Antenna system troubleshooting simplified
What is the quickest and most efficient way to determine the root cause of a failed transmission system? In most failure conditions, after determining that the transmitter or receiver itself is operating correctly, the technician or engineer must then attempt to diagnose the antenna and associated cabling. Is the failure due to an RF jumper, a connector, a defect in the cable, a resonant filter cavity, a lightning protector, or the antenna itself? Making these determinations is one of the most difficult and potentially expensive parts of troubleshooting and repairing any failure.
In this article we will discuss the technology of Frequency Domain Reflectometry.
Frequency Domain Reflectometry technology has been around for years, but until recently, its use was limited primarily to lab applications and microwave systems where the large bulky test equipment needed for precise measurements could be made. Even under ideal conditions, making the necessary measurements was a cumbersome process and usually a full size plotter was needed to provide any meaningful output.
What has changed to bring the technology of Frequency Domain Reflectometry into the practical realm?
The new site analyzers on the market have brought Frequency Domain Reflectometry technology out of the lab and into the field. Many of these analyzers are the size of a large textbook and their operation has been dramatically simplified. The output and analysis processes also have been refined. Today, an output file can be easily sent via e-mail to a client or consulting engineer in a matter of seconds.
In many related magazine advertisements and catalogs you will always see the terms “distance to fault” and “return loss.” This article will explain these and all of the other technology associated with Frequency Domain Reflectometry.
If every system was perfect, all installations were done correctly, all connectors were truly weatherproof, lightning never damaged a system, all components worked as labeled, coax cables never got bent or crimped, and nothing ever deteriorated over time, there would not be a need for site analyzers. But in the real world, all of the above does happen, and the analyzers allow the installer, maintenance technician, and engineer to all know that the antenna system is either functioning correctly, or there is a problem. If there is a problem, the exact location of that problem will be shown to the operator. On a long cable run, of 400 feet for example, the problem can be localized to within a few feet; no other technology can do this. Even the slightest abnormality is reported back to the operator.
Taking advantage of the new technology
A Frequency Domain Reflectometer (FDR) is a test set that allows the operator to test and diagnose problems with a cable or antenna system from the ground. The FDR “looks” into the cable in the exact same way as the radio does and “sees” all of the elements between the insertion point and the antenna. Any problems with the coaxial cable, connectors, jumpers, or the antenna will show up as an abnormality on the display.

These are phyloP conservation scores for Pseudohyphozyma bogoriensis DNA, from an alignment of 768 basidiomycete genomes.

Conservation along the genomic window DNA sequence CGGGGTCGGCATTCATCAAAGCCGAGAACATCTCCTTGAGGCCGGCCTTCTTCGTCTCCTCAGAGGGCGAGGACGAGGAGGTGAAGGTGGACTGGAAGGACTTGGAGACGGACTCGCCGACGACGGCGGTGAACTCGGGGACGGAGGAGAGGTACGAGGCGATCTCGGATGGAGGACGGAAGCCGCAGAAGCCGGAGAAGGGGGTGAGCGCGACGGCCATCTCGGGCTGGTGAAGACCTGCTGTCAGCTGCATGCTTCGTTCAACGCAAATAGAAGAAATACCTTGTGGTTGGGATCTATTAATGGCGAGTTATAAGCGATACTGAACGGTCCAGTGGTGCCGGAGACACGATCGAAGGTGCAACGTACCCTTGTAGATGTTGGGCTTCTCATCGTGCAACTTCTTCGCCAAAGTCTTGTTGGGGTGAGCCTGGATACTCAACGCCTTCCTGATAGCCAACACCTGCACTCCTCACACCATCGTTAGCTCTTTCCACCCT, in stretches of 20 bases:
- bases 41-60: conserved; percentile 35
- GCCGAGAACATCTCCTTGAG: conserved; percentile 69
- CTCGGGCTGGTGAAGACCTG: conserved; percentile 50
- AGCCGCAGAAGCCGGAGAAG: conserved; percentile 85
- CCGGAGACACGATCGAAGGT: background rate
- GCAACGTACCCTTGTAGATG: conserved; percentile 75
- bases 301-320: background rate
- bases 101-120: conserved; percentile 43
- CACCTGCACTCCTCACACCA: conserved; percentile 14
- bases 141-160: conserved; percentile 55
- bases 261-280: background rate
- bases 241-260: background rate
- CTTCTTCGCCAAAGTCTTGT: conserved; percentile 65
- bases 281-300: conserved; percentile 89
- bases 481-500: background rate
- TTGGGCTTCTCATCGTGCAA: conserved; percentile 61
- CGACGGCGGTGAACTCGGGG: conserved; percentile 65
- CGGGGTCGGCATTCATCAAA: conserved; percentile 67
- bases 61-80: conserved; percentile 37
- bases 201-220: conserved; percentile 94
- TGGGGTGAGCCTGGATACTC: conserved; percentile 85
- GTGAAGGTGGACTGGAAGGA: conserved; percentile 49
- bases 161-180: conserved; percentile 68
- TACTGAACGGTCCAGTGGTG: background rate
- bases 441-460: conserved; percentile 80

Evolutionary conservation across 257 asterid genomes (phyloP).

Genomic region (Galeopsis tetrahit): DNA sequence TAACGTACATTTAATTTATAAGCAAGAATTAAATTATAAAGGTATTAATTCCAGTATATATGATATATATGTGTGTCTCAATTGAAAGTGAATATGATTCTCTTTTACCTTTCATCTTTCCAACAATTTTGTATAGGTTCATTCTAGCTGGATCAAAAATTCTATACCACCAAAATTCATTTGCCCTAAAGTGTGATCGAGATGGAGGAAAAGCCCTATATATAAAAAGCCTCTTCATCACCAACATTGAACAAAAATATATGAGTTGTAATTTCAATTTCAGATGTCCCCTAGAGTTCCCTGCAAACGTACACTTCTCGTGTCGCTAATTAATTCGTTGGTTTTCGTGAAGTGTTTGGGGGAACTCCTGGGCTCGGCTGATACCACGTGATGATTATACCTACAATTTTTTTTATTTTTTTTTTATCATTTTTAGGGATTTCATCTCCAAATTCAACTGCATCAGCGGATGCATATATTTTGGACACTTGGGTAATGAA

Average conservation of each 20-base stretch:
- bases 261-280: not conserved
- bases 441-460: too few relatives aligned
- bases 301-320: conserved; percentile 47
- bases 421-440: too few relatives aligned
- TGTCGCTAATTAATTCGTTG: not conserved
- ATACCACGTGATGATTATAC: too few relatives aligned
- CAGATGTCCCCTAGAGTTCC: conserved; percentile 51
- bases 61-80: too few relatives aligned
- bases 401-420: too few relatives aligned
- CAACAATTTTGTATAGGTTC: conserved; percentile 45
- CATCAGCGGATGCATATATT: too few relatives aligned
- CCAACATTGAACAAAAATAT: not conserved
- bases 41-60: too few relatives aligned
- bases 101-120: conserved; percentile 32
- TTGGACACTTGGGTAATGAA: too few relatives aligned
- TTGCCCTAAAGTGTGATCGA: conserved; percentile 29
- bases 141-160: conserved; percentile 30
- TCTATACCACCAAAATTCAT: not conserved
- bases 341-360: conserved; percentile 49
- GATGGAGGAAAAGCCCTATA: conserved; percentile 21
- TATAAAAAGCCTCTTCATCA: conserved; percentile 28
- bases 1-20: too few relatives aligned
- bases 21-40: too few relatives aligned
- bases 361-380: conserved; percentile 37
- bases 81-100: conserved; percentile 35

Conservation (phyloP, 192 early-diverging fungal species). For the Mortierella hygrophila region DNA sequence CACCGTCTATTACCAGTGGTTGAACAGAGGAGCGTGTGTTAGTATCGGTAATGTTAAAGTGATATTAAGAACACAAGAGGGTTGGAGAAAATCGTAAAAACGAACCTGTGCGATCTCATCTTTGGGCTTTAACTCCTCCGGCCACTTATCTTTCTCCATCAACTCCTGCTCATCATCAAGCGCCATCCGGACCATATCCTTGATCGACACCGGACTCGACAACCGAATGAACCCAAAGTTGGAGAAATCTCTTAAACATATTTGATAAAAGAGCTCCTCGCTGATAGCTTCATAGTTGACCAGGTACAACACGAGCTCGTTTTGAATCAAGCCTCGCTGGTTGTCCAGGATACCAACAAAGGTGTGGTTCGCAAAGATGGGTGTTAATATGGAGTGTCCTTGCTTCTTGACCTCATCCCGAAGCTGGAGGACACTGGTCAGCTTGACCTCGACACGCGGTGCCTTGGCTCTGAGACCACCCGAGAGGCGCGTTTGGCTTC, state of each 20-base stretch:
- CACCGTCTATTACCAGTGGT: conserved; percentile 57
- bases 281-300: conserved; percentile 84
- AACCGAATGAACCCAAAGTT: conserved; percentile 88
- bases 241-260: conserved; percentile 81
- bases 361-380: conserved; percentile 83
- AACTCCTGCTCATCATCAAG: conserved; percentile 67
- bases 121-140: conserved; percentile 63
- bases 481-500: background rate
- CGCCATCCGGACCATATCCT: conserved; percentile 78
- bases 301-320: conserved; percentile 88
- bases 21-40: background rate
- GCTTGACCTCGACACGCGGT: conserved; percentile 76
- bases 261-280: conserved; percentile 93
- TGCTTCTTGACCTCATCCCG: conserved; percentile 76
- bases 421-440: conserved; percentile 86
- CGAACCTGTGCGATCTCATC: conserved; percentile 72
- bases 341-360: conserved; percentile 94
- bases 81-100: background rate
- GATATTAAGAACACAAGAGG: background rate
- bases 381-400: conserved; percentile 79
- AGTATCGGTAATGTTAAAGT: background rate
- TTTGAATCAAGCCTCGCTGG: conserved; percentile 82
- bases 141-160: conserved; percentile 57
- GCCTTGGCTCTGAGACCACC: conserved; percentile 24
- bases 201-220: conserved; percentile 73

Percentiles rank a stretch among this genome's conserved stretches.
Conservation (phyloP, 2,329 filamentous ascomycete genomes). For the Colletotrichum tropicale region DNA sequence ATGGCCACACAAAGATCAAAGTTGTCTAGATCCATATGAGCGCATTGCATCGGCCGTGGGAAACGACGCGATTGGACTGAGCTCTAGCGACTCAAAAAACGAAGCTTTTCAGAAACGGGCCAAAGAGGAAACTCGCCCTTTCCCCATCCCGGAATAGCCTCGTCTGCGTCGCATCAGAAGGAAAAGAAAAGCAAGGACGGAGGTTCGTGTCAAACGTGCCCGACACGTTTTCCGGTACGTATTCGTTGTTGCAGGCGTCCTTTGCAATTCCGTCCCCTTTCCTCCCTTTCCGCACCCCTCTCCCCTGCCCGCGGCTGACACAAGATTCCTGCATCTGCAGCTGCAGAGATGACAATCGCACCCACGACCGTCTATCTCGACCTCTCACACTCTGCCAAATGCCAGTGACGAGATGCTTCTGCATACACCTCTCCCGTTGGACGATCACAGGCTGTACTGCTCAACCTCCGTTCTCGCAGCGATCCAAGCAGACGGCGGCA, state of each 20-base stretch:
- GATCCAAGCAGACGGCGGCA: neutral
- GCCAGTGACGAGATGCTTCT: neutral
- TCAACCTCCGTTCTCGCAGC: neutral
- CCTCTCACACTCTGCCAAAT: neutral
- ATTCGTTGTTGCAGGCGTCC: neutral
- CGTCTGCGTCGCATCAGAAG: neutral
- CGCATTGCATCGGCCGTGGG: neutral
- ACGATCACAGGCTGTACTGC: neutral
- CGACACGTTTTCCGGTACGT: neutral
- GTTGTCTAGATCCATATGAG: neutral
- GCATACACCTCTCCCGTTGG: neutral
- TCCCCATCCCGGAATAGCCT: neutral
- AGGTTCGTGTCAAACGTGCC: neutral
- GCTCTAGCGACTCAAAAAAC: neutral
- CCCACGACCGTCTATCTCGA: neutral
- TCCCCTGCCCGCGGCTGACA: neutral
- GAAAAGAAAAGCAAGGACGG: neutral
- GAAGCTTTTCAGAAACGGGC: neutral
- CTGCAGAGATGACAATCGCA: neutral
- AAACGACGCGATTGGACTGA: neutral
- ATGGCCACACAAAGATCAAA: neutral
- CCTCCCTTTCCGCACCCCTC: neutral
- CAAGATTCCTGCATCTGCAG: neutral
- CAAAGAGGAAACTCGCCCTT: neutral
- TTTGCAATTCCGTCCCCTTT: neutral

Not only does the FDR give an SWR reading of the antenna system, but it also shows:
Return Loss in dB by frequency (A much better indication of an antenna system performance than SWR).
Distance to Fault (Abnormalities based upon distance). This will allow the technician or engineer to “see” every connector, bend in the cable, antenna, lightning protector, grounding kits, and any problem or potential problem with an antenna system.
Cable loss in dB (Without having to climb the tower).
All the above in high RF environments (Unlike most other instruments)
The new FDRs do all of this in a self-contained, battery operated, portable unit the size of a textbook (about 10″ × 6″ × 2.5″). Once you have used one of these instruments to check an antenna system, it is hard to imagine life without it. The time savings and potential reduction in repair expense can, in many cases, easily justify the capital expense of acquiring an FDR.
What is time domain reflectometry?
Time Domain Reflectometry (TDR) is an alternate analysis technique in which a direct current (DC) pulse is injected into the cable and antenna system. The DC pulse traverses the cable at nearly the speed of light. The actual speed varies based on the medium, but is always a known constant programmed into the testing device.
The “reflection” of this pulse is measured and calculations are made based on the elapsed time between when the pulse was sent and when the reflection was received. In addition, since the voltage of the pulse being sent is known, the voltage of the reflection is also measured and used in a TDR analysis.
Based on these measurements, several assumptions can be made as to the location of a potential fault.
Frequency domain reflectometry
The focus of this article is on Frequency Domain Reflectometry and here the basic differences will be highlighted. As previously discussed, the TDR process utilizes a DC pulse as a tool for analysis. An obvious shortcoming of this technique is that the cable, the couplings, and antenna are not intended to be a medium for transmitting direct current.
An FDR-based analysis uses frequency specific pulses first below, then on, and finally above the actual band and frequency used by the radio system. By using pulses of discrete frequencies, a more realistic analysis of the cable and antenna system is possible.
In a theoretical model, all of the elements of the cable and antenna system are either “invisible” or resonant. This is to say that cable, connectors, grounding kits, lightning arrestors, and other non-radiating components would not affect signal transmission at all.
Also, and again in the theoretical model, resonant filter cavities and the antenna are perfectly resonant at the operating frequency. In the real world, however, every element of the cable system and the antenna have performance characteristics that affect signal transmission. Since many of these characteristics are frequency specific, an analysis that allows for the frequency domain is inherently superior.
An FDR analysis is initiated as described above and measurements are made similar to those in a TDR analysis. Reflections are measured, elapsed time is measured, however in the FDR analysis much more information is available. By testing with several frequencies, an extremely accurate representation of the cable and antenna system can be presented to the operator in a very short time. The operator immediately knows the impedance of every element of the system and in many cases faults can be identified instantaneously.
What is a match?